27 September 2016

Which Criteria to Choose Your Home? Only One: Beauty

The sense of beauty and aesthetic has been studied a lot in philosophy and in the history of art, but sometimes we consider it purely a subjective and superficial matter, thinking that it does not significantly influence our own life, but is this true?

If you come to know your friend has just bought a house, the first thought you will probably have is: “Is it beautiful?”, and after this the followings come: “Is it big? Bright? Has it got a garden?”.

All these questions are to clarify the parameters of your idea of beauty for a residential space. Having the awareness of what is beautiful and what is not comes to be useful at a social level, because a common idea of beauty in architecture avoids the property developers to build buildings of any shape and in any kind of landscape merely according to economic constraints. It is extremely convenient for them to live in a society where there is not an objective vision of beauty, and where the latter is considered relative. If you leave doubts about this subject you auto-condamn yourself to live in ugly environments, where the well-being of the single person is at the bottom of the list, exactly as it’s happening in metropolitan cities today.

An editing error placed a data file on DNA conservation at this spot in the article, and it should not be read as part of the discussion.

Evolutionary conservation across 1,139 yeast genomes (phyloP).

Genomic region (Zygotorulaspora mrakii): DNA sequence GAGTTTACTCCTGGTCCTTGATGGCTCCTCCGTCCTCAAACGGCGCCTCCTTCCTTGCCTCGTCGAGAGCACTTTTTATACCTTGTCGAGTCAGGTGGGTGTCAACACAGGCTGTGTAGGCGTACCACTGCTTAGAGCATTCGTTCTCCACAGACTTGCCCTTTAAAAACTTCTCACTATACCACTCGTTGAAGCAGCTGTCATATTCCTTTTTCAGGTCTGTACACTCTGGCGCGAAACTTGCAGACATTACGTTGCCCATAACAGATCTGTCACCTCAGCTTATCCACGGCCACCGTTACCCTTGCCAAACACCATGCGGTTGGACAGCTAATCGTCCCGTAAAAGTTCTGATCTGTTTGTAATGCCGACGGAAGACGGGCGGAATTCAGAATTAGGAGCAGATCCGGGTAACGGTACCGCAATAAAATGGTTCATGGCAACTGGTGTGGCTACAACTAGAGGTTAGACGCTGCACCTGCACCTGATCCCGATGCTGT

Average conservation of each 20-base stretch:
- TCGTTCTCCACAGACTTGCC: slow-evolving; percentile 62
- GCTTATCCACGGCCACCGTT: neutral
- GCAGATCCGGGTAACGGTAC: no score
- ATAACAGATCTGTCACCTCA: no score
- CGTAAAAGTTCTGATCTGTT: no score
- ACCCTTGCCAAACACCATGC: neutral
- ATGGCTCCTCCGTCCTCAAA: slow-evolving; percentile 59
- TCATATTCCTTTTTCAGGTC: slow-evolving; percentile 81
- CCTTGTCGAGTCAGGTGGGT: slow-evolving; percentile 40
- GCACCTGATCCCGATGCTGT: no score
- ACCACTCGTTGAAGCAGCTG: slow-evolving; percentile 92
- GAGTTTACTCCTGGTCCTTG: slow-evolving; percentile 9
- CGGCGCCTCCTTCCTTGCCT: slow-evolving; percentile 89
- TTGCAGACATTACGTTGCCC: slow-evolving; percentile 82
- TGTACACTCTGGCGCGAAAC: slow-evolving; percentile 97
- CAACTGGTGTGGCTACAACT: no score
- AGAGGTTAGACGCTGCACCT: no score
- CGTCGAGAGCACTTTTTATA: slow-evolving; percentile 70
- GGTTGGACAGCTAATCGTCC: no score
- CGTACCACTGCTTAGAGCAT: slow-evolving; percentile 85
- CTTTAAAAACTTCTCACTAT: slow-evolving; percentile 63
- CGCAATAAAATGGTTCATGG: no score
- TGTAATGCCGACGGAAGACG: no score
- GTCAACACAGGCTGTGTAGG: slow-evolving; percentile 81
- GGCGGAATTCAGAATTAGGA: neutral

Beauty in architecture is subject to the common opinion, the same as the good food in a restaurant or a political election.

Beauty is an absolute and an objective value still today, that means that everyone is aware of what is beautiful and what is not; even if you have a controversial part due to the taste, but there is definitely not doubt that places, or architectures, or works of art made accordingly to harmony and good taste guidelines are undiscussibly beautiful. Why are they beautiful? Because they have a resistance to the time advance, which makes them continuously attractive, and that is felt by everyone as a sensation of harmony and aesthetic order.” Interview to V. Sgarbi, 13.10.13 on Italian Factory.

After all there was Kant already who was saying the judgment of beauty needs to have a sense of common approval which goes beyond the rules:

“The judgments of taste – always logically singular, since they are made according to the scheme “x is beautiful” – need to aim to a universal validity, that means they have to be shared intersubjectively even if they are not based on concepts. The reason of this claim is transcendental, and it lies in the nature of the pleasure you feel together with the aesthetic judgment, a pleasure coming from what Kant calls “free game” of the learning faculties involved in the judgment of beauty: imagination and intellect. This harmonic agreement of subjective faculties produces a subjective state of mind, not bound by any concept or rule, but nevertheless available to be shared intersubjectively, a sort of common sense based on the feeling which Kant calls sensus communis aestheticus. Extract from the article “The beauty is symbol of morality” cured by Claudia Bianco, website La Filosofia e i suoi Eroi.

Suggested book to go deeper into the subject: “Critique to Judgment”, Immanuel Kant.